I like to believe that artists get better with each album they make. Of course, that’s not always the case. But there are some who keep improving with each release and I would say that is true of Beach House, otherwise known as Victoria Legrand and Alex Scally. They were always amazing, but their new album, Depression Cherry, is out of this world brilliant. As you listen to it, going from one song to the next, you feel like you’re checking out a debut by a talented new artist at a gallery. Each of the paintings are unique works of art in their own right, but there are similarities linking them all together and there’s a certain euphoria you experience from viewing the entire collection in one evening. That’s what listening to Depression Cherry is like. Each of its nine songs are moving and beautiful, but listening to them all consecutively, taking in the whole album, that’s what sweeps you off your feet.
While there are certain colors used in all of the songs here, they ultimately have their own pallets. Opening number “Levitation” is a swirl of different color reds — from lipstick rouge to maraschino cherry — with some grays and a dash of black. “There’s a place I want to take you,” Legrand sings, her voice dreamy and calming as it washes over you with radiant synth that ultimately drowns out everything else as the epic song — it’s roughly six minutes — reaches its conclusion.
I could tell you what colors each of the tracks on the album makes me “see,” but I think I’ve taken the whole painting metaphor far enough.
“Sparks” follows and finds Beach House going grunge with blaring if not harsh guitars and loud, persistent drum beats. Legrand’s vocals are buried in the mix on this one. I couldn’t decipher enough of them to quote it if I tried. I think the point of it, especially where it’s placed on the album, is to jolt one, to wake you up, or make you actively listen, just in case “Levitation” was giving you an out of body experience or vivid daydreams. But if “Sparks” is too aggressive for you, fear not, “Space Song” comes next and is bright and shiny with Legrand’s ethereal vocals up front. “Who will dry your eyes when it falls apart,” she sings, her voice reminding me of Alison Goldfrapp’s, particularly the way Alison sings Goldfrapp’s more trippy ballads.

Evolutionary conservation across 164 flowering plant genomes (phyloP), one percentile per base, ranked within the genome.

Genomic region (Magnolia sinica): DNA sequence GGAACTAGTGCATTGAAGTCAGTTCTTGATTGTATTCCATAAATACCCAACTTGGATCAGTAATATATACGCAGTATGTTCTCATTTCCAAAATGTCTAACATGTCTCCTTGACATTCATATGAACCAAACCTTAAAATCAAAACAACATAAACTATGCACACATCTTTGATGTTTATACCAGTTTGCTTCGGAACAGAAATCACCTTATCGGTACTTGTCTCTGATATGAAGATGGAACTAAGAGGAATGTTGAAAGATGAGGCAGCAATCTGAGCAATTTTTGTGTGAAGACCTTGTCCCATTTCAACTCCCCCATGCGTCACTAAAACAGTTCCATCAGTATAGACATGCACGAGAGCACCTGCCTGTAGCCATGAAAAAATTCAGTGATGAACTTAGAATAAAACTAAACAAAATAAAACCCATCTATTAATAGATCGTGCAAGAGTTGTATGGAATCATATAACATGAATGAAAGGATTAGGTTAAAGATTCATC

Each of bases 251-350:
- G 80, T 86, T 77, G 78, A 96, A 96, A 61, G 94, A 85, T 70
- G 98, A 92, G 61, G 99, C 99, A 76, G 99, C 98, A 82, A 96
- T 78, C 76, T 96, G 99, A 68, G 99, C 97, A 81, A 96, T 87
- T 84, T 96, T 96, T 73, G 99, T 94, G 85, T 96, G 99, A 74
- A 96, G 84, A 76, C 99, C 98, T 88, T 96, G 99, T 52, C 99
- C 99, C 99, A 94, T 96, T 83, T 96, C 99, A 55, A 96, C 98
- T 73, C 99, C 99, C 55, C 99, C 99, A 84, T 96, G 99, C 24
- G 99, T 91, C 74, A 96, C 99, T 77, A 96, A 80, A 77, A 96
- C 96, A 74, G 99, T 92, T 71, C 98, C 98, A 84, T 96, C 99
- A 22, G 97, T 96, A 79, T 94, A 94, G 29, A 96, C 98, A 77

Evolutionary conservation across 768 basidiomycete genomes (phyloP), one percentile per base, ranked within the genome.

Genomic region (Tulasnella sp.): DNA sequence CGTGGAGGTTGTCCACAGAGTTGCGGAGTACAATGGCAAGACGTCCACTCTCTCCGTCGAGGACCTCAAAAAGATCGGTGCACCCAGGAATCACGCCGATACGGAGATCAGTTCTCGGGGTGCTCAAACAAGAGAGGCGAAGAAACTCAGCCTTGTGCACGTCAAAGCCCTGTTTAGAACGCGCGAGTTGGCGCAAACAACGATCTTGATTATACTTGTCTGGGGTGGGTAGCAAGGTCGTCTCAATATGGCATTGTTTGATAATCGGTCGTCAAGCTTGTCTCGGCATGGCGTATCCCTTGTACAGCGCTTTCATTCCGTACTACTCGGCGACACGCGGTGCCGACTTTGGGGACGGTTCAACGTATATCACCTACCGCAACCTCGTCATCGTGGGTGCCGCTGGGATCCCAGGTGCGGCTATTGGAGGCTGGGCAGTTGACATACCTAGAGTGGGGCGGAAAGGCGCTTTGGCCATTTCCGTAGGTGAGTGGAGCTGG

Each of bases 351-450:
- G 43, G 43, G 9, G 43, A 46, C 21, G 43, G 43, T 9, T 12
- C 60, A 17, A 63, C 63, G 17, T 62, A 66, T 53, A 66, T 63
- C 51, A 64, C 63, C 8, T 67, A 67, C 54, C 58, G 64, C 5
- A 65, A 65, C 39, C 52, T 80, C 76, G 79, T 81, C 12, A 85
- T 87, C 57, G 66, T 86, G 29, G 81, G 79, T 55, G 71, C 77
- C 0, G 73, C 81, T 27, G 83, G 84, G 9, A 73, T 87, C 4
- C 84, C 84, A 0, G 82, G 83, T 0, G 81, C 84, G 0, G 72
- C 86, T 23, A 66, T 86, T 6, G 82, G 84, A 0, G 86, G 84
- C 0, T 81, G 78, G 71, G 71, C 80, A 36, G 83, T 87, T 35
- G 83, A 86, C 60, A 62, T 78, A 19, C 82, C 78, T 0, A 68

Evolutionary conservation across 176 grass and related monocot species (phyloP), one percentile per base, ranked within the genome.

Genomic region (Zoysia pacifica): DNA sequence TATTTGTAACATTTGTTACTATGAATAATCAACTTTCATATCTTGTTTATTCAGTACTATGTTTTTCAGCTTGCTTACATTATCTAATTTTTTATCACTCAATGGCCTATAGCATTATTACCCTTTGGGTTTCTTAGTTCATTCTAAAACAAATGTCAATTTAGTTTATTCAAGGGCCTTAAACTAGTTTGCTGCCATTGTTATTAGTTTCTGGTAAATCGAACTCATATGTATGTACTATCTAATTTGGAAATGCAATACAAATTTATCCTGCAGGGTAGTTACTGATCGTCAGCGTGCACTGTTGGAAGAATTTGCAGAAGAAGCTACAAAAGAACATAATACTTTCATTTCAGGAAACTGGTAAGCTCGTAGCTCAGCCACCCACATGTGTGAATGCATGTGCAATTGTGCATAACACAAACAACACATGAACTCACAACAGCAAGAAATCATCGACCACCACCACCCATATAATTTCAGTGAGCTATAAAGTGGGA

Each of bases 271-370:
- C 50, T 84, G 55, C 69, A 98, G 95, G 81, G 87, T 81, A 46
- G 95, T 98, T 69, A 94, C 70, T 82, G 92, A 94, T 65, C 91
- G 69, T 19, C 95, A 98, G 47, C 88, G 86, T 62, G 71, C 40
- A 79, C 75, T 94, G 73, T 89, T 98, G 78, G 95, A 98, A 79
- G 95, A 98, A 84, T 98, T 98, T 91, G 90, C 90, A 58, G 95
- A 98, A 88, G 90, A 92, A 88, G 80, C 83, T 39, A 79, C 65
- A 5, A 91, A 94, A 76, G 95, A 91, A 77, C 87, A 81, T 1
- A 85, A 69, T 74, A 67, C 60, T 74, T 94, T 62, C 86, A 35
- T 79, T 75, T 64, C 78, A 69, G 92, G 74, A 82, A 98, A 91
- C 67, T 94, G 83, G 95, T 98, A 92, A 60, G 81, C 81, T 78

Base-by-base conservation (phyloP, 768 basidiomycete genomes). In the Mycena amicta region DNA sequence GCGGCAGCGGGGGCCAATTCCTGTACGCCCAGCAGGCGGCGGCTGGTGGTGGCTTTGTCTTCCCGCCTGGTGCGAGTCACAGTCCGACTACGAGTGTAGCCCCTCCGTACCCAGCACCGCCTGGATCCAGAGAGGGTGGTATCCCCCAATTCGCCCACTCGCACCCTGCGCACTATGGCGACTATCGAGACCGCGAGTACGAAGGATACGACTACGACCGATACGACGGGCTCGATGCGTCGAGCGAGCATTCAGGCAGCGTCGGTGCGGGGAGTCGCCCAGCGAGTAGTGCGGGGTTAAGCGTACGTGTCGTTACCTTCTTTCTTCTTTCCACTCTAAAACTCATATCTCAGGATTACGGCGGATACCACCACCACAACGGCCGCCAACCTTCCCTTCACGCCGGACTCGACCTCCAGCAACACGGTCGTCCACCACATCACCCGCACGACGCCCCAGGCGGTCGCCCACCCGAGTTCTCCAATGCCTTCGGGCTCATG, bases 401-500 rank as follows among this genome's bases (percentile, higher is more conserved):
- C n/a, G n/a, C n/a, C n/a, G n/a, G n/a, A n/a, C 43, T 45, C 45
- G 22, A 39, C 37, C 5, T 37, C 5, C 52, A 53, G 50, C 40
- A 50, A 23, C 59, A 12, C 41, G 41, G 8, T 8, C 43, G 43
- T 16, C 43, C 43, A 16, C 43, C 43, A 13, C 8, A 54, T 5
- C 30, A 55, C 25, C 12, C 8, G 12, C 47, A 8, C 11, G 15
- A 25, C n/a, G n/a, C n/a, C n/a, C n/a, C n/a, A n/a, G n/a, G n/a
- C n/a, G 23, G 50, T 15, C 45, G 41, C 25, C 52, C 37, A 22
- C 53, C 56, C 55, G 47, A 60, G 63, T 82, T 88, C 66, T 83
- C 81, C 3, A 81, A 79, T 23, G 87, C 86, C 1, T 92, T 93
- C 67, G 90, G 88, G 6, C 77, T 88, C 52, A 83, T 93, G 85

“Beyond Love” begins with funeral-esque organ and sparse guitars, sounding like it would be a perfect theme song for the Twin Peaks reboot. To that end, Legrand calls to mind the vocals of frequent Twin Peaks collaborator Julee Cruise as she sings about dreams, spiders and l’amour.
There’s something of a Portishead vibe on “PPP.” It’s like a slightly happier Portishead with organ that glimmers and enchants the listener. Later, “Wildflower” would make perfect music for a Merry Go Round ride. I could describe each of the tracks for you, but writing about an album this beautiful and awe-inspiring is like talking about art. What can be said of it can never come close to the actual experience of viewing it.